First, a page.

Lastly, with some voters feeling disillusioned over America’s two leading political parties, The Atlantic takes a closer look at the Working Families Party, which landed significant victories in last week’s Connecticut primary. The party’s latest proposal is a “low-wage employers fee,” which would require large companies to either pay their employees $15 an hour, or be charged by the state for the cost of the public services their employees use.
In one of the first tests of public appetite for universal basic incomes, Swiss voters rejected the proposed welfare reform by steep margins this weekend. Projecting from initial returns, a local polling group estimated that nearly 80% of voters opposed the measure. Switzerland would have been one of the largest political units to deploy what many economists have argued would be a liberating and dignifying alternative to current welfare programs, though voters appear to have sided with critics who challenged the budget impact of the plan and suggested it would lower workforce participation.
Rachel Abrams of the New York Times writes that more than a year following Walmart’s pledge to increase wages to a baseline of $10 an hour, progress has been uneven. The average part-time worker’s wage has risen more than a dollar since February of 2016, but workers report decreased merit raises and a new, extended training program that pays only $9 an hour that some commentators suggest represents an attempt to slow the roll out of the promised higher wages.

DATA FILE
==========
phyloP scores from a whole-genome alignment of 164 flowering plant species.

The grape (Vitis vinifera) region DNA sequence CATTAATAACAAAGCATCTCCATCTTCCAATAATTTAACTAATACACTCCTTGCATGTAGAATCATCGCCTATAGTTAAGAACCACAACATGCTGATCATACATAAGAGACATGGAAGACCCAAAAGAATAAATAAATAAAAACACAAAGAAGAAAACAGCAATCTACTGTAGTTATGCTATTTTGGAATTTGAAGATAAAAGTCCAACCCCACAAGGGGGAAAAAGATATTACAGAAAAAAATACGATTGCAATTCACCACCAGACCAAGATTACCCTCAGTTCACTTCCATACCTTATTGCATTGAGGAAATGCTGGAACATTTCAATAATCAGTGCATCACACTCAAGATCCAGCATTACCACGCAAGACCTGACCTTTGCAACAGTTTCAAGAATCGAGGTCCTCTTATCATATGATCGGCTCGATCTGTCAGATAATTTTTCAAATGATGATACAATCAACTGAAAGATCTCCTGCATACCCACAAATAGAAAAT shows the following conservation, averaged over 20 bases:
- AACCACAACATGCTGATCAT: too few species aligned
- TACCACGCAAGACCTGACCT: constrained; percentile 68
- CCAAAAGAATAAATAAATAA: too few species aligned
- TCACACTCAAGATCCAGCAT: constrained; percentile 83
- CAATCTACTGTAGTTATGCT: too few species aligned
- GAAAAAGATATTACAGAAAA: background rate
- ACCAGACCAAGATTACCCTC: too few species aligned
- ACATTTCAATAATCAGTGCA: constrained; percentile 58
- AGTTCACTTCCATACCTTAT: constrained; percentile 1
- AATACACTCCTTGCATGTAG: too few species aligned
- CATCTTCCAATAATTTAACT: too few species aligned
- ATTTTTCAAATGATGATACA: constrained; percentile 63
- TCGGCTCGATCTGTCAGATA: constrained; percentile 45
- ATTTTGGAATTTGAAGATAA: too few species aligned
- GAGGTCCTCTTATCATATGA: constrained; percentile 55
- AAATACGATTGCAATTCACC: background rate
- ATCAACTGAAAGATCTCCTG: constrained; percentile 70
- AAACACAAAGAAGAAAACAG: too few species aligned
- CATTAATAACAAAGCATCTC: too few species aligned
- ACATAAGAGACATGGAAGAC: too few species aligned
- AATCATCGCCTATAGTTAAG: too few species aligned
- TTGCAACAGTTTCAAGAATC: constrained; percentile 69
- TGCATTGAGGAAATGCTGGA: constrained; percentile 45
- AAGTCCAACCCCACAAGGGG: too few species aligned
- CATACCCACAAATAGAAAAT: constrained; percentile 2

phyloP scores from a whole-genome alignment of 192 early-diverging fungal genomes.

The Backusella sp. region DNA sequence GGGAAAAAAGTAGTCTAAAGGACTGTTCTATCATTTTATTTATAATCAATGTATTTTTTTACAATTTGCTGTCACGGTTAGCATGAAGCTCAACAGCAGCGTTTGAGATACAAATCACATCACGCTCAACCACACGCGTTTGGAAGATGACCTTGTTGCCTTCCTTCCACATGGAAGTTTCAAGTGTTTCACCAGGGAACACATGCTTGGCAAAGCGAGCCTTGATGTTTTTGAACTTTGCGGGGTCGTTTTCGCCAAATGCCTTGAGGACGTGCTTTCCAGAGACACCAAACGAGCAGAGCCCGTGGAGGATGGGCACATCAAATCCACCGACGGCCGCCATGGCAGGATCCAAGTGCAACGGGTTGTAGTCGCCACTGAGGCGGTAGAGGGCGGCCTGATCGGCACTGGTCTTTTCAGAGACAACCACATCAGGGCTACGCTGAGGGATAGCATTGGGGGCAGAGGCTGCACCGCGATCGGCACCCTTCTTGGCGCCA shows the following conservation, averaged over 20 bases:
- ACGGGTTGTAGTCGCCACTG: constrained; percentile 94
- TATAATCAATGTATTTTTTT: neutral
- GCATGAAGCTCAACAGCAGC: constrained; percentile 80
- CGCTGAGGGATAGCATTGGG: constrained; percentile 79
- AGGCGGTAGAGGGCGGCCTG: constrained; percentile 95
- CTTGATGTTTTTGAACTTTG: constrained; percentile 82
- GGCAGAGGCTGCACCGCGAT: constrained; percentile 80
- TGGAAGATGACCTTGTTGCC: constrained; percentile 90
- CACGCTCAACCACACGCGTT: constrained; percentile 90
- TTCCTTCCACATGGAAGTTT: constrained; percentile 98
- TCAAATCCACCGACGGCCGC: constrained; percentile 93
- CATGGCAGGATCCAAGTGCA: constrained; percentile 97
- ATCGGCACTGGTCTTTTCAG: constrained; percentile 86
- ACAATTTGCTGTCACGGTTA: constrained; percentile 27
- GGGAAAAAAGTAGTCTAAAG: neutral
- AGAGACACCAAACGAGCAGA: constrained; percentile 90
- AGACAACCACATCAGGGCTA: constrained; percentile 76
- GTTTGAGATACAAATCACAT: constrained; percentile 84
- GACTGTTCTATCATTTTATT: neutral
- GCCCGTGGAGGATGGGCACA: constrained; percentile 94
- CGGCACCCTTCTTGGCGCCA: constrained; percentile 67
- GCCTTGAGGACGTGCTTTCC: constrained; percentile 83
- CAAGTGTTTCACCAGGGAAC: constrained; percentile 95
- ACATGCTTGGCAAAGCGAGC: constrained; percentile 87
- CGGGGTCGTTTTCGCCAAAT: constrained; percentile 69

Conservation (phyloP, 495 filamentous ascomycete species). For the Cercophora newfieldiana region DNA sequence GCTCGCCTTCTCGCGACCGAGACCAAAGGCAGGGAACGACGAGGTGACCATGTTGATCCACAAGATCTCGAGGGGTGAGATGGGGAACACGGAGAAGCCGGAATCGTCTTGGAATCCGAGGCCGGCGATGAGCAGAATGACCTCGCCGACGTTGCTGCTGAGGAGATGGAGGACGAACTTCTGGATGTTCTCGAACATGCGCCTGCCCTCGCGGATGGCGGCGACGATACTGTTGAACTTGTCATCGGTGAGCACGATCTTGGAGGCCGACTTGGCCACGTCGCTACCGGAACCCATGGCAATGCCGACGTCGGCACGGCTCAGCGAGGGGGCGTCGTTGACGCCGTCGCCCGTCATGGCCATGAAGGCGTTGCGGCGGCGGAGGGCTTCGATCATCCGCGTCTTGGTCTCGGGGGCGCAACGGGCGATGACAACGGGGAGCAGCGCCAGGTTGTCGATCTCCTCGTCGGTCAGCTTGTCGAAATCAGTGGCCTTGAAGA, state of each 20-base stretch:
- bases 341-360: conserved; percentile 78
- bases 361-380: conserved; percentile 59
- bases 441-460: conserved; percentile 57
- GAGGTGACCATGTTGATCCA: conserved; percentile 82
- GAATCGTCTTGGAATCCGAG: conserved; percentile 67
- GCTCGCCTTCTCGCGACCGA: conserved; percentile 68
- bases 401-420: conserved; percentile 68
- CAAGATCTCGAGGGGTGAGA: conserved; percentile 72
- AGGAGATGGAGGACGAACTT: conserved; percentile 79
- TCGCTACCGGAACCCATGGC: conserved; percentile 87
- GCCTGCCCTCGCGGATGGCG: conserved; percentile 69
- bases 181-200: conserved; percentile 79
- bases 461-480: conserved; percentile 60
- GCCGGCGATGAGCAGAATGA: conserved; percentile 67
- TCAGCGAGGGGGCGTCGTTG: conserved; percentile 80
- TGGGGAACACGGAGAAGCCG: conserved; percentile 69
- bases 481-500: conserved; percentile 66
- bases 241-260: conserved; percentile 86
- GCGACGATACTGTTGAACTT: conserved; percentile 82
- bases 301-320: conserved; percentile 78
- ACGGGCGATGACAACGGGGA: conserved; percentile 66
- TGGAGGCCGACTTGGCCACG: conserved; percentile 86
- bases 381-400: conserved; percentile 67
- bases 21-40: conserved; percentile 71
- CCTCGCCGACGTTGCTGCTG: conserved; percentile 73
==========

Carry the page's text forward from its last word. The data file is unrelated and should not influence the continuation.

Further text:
More reporting on the strikes in France resulting from labor reforms introduced by the government, with new doubts as to whether the actions will disrupt the 2016 UEFA European Championship that starts in less than a week. Public opinion polls show weakening support for the striking workers, who in recent days have engaged in a series of power cuts to areas supporting President Hollande. On Friday, inter-city rail services were reduced more than 40%, and concerns have grown that an unrelated strike by Air France pilots planned to begin shortly after the soccer tournament will further disrupt transportation in the country.
Labor officials in Maine are struggling to help employers meet demand for seasonal workers during the summer tourism season, A.J. Higgins reports for Maine Public Broadcasting. A confluence of factors, including reduced access to foreign workers, appears to have shrunk the labor pool this year. Planned interventions include improving transportation to the state’s more rural interior and reaching out to retirees. Continue reading
Increasingly frustrated by their inability to affect employment law at the federal and state level, progressive advocates have turned their attention to local government. At this level, they have been able to enact ordinances to raise the minimum wage, guarantee paid sick day laws, and even protect LBGT rights in the workplace — proposals, which have all failed at the federal level. Conservative groups, most notably, the American Legislative Exchange Council (ALEC), have fought these reforms by lobbying for state bills preempting local action.
But, in another context, this dynamic has been turned on its head: ALEC has led the campaign to enact local right to work ordinances. While ALEC’s instrumentalism has been noted, progressives also have a conflicted position on preemption. In the face of a rigid preemption regime governing federal labor law, the progressives cannot explore whether the NLRA would benefit from more regional variation as it has in the minimum wage context.